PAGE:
10Many political scientists prefer to define democracy in terms of procedures designed to realize popular rule, including free, competitive and fair elections, along with state protection of certain rights and liberties. Such a formal, minimalist definition has the advantage of detaching democracy from questions of origins and offering a standard to which all governments may be held regardless of culture and place. As Keith Topper (2005, 205-207) argues, however, it also tends to sidestep critical questions about the substance of representation, power, responsiveness and accountability that are central to democratic politics.

11For a late nineteenth century assessment of the prospects for a “Muhammadan Reformation,” see Blunt 1882, 132-73.

12Eickelman and Piscatori 1996, 37-39, 131-35; Zaman 2006. Such fragmentation has in many ways been accelerated by the explosion of digital cultures which promote, among other things, a “form of empowered amateurism” (Mirzoeff 2002, 6).

13Banna (1906-1949) founded the Egyptian Society of Muslim Brothers (al-Ikhwan al-Muslimun) in 1928, an organization that has spawned branches throughout the Middle East, North Africa, South Asia and beyond, and has directly or indirectly inspired virtually every Sunni Islamist group now in existence.

14Fatima Mernissi (1991, 99) has gone as far as characterizing Islamist preoccupations with the place and purity of Muslim women as an obsession.

15Mutahhari (1920-1979), a student of Ayatollah Khomeini, is widely recognized as one of the most important intellectuals associated with the movement culminating in the Iranian revolution of 1979.

16The Islamist journal Sawt al-Jihad occasionally features “women’s voices” in the form of role models named, for example “umm al-shahid” (Mother of the Martyr), although it is unclear that these “voices” are actually those of women.

17Women’s participation in the “production of official Islamic knowledge” has a long history, although they have often done so in relative obscurity and without the benefit of education in the Islamic sciences that has legitimated direct engagement with the sacred texts (Cooke 2001, xiv; Badran and Cooke 2004). Pioneering attempts to read gender equality off Islam are also not confined to writing by women, as evinced by Qasim Amin’s Tahrir al-mar’a [The Liberation of Woman] (1899) and Mumtaz `Ali’s Huquq-e niswan [The Rights of Women] (1898).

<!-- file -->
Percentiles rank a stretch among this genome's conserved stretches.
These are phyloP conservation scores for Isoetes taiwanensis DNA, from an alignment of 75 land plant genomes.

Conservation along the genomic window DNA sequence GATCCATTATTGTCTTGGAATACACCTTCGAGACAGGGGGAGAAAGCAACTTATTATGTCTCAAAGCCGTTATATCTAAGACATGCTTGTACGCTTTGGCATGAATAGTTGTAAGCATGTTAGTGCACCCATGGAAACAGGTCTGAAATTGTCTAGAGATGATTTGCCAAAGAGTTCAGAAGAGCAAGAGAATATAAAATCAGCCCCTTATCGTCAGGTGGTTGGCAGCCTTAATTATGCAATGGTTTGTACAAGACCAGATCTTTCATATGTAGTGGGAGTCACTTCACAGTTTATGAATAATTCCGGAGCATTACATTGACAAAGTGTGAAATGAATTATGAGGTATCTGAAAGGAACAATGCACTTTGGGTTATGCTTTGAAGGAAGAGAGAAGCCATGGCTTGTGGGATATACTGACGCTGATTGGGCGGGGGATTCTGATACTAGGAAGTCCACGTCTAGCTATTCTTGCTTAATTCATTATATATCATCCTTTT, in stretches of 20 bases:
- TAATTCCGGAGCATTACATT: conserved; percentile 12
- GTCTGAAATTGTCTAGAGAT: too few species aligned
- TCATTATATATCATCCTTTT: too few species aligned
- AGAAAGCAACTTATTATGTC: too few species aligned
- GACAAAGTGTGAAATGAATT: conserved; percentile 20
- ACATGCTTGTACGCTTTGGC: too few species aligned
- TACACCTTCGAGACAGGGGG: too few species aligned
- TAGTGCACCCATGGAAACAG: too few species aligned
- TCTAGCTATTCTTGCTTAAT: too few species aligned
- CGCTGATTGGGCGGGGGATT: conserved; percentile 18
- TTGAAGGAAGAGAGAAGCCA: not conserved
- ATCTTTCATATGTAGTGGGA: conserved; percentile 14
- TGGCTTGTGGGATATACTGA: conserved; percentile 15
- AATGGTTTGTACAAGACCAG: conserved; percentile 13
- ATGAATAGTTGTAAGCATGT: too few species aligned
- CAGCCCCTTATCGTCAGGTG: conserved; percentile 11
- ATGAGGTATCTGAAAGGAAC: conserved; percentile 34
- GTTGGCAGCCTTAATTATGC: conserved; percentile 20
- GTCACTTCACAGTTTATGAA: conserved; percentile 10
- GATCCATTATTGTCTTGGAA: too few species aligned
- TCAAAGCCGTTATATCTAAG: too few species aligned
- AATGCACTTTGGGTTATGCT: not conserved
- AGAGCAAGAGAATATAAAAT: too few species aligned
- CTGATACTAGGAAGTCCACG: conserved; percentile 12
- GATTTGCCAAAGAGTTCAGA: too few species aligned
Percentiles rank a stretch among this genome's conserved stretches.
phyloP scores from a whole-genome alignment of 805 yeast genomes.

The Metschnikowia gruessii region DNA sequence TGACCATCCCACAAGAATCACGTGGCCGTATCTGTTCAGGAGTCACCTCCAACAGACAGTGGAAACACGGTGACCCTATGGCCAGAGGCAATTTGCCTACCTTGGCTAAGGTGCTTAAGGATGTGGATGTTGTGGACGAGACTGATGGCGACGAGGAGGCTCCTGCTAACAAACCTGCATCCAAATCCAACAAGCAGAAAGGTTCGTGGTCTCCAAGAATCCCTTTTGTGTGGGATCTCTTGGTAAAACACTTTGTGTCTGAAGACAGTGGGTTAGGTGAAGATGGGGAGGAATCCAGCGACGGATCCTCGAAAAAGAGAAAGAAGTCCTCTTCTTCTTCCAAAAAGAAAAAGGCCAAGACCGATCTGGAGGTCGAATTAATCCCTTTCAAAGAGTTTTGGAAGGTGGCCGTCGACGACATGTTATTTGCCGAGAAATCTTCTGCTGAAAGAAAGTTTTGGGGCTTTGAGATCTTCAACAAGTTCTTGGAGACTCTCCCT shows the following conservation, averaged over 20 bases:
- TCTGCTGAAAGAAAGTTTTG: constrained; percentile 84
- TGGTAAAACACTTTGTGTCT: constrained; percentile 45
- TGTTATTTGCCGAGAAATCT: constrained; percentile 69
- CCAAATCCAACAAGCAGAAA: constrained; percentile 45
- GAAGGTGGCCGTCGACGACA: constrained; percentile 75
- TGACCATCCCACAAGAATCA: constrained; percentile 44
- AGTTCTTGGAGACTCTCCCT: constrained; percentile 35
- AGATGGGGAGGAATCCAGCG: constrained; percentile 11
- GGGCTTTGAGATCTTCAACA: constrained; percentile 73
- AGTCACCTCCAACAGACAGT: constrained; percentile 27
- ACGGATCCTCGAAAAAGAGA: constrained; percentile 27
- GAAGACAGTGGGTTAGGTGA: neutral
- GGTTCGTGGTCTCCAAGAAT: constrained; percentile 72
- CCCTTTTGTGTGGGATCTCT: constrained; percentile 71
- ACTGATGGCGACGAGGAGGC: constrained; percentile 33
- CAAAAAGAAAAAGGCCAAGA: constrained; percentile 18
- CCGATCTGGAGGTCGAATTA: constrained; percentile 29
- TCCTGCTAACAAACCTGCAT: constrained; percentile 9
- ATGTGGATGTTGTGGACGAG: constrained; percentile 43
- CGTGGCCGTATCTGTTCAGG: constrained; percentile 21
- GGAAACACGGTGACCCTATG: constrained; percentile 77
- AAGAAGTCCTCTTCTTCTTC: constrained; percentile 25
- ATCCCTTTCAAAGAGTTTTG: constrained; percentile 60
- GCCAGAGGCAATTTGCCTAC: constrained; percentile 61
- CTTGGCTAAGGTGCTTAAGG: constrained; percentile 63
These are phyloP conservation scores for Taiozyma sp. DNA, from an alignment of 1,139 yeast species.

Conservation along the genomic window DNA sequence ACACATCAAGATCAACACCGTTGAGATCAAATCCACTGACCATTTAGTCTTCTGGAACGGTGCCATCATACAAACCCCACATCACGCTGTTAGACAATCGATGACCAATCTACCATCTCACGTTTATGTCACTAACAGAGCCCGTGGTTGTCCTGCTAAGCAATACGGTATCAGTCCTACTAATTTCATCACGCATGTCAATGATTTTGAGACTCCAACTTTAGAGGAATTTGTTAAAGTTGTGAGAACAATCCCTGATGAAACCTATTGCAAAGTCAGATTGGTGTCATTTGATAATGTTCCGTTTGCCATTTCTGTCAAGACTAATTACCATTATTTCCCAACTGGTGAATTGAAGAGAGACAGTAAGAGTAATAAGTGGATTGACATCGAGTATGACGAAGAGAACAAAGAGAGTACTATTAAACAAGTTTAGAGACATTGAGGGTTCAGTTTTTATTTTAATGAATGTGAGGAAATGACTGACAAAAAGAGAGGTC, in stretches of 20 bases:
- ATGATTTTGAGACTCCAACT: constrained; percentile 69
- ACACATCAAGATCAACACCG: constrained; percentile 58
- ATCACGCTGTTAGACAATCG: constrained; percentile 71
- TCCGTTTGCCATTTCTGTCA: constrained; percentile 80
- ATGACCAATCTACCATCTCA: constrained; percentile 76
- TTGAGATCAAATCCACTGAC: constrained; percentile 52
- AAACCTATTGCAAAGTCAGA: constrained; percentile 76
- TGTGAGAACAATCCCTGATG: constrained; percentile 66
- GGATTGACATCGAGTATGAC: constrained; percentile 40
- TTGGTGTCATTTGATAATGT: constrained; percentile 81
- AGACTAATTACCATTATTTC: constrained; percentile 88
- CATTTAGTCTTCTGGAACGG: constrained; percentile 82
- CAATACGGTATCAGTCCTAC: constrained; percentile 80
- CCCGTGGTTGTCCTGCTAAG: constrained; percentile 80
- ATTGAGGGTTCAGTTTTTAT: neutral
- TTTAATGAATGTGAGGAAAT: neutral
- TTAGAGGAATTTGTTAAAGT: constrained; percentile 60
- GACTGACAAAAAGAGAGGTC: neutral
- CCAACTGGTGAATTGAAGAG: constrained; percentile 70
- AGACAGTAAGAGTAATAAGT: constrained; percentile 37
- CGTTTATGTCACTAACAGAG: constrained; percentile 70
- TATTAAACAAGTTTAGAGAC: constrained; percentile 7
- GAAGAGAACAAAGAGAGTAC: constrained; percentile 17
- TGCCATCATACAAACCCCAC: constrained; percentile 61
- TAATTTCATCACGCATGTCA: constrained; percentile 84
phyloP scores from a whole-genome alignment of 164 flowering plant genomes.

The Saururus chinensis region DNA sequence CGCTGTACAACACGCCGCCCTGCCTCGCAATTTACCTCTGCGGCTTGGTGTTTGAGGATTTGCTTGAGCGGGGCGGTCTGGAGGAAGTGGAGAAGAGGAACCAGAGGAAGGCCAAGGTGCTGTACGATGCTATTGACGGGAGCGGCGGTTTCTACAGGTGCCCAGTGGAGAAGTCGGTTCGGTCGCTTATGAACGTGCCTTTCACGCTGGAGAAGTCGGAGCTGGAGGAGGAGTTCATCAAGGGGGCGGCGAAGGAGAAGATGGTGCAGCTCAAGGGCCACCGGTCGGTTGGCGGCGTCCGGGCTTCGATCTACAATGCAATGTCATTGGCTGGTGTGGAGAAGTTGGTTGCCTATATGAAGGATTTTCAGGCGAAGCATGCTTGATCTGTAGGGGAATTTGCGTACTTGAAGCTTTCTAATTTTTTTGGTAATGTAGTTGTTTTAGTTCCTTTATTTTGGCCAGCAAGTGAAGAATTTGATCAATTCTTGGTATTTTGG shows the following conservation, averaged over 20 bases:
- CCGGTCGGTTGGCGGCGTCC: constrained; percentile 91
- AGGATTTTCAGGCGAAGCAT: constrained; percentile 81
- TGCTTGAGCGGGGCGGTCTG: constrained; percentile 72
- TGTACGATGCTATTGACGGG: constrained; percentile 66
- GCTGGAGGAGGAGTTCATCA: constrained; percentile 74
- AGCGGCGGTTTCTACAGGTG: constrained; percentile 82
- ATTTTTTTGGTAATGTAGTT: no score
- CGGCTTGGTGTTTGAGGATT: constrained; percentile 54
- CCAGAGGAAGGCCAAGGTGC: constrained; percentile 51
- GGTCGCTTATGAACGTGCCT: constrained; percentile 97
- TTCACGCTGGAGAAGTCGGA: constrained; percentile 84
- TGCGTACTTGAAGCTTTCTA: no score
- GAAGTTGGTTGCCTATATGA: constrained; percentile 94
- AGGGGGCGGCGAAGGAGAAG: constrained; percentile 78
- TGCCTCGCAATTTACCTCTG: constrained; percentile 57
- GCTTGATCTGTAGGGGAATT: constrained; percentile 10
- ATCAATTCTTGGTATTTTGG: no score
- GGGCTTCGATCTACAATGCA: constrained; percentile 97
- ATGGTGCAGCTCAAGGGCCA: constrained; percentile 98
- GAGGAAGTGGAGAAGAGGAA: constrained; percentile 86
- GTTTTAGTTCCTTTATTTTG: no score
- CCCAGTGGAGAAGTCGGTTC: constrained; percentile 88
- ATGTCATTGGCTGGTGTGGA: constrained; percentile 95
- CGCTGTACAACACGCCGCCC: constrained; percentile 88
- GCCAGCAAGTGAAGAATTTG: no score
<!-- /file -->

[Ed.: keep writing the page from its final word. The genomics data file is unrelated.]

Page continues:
18Hailing form the Indian subcontinent, Mawdudi (1903-1979 ) was one of the most prolific Islamist writers of the 20th century. Over a career extending from the 1920s to the late 1970s, Mawdudi both formulated and popularized key themes in Islamist discourse.

19Anxieties about the particular susceptibility of Muslims to irrationality, insularity and fanaticism have a long and distinguished pedigree in Euro-American history and political thought. See, for example, Renan 1883, 3.

20Rahman (b. 1938) is the blind Egyptian cleric who served as religious guide to Sadat’s assassins. In 1995, he was convicted of “seditious conspiracy” in connection with the first World Trade Center bombing. He is currently serving a life sentence in a Federal penitentiary.

21Even as he spoke of a new era of jahiliyya and of jihad, Mawdudi himself stopped well short of recommending or condoning the actual resort to violence in the manner many other Islamists did. As Nasr (1996, 70) observes , Mawdudi’s organization, the Jama`at-i Islami, “has avoided violent social change and has instead viewed the path to the Islamic state as lying within the existing sociopolitical order.”